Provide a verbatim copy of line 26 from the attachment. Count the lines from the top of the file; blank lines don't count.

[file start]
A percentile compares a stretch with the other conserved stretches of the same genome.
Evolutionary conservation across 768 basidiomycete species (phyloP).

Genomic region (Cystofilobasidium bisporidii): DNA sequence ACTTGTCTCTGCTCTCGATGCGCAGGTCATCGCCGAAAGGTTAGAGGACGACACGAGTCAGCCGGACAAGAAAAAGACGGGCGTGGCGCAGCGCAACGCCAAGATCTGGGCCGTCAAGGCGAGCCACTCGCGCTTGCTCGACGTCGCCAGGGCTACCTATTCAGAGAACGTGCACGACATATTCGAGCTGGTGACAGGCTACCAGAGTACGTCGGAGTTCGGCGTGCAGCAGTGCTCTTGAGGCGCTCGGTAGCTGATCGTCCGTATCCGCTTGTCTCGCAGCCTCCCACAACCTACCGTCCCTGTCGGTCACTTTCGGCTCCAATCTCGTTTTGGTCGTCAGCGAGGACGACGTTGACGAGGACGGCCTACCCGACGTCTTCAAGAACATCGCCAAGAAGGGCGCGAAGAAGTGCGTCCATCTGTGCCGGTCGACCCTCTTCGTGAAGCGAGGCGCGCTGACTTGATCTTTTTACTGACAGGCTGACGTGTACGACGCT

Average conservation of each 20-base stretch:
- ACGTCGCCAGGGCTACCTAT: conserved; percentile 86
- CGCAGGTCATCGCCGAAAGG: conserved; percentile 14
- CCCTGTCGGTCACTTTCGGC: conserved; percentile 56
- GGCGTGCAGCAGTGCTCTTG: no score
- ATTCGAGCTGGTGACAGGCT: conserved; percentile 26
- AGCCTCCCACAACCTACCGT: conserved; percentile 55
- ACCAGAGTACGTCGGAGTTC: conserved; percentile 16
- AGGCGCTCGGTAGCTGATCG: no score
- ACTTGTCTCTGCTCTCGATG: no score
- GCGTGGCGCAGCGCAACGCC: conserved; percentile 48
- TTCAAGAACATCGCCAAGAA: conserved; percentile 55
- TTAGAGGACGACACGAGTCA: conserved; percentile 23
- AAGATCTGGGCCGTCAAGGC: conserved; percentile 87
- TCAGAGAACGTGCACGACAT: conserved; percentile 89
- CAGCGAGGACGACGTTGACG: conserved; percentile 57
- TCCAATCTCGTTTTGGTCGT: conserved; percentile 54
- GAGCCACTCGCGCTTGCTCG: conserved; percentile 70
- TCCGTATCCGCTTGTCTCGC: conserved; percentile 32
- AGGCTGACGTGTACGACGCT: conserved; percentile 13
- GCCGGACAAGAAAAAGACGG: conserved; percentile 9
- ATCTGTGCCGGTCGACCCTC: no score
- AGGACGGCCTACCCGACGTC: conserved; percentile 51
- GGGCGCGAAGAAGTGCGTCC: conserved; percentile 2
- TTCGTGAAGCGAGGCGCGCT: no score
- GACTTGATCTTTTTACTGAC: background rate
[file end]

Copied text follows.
- AGGACGGCCTACCCGACGTC: conserved; percentile 51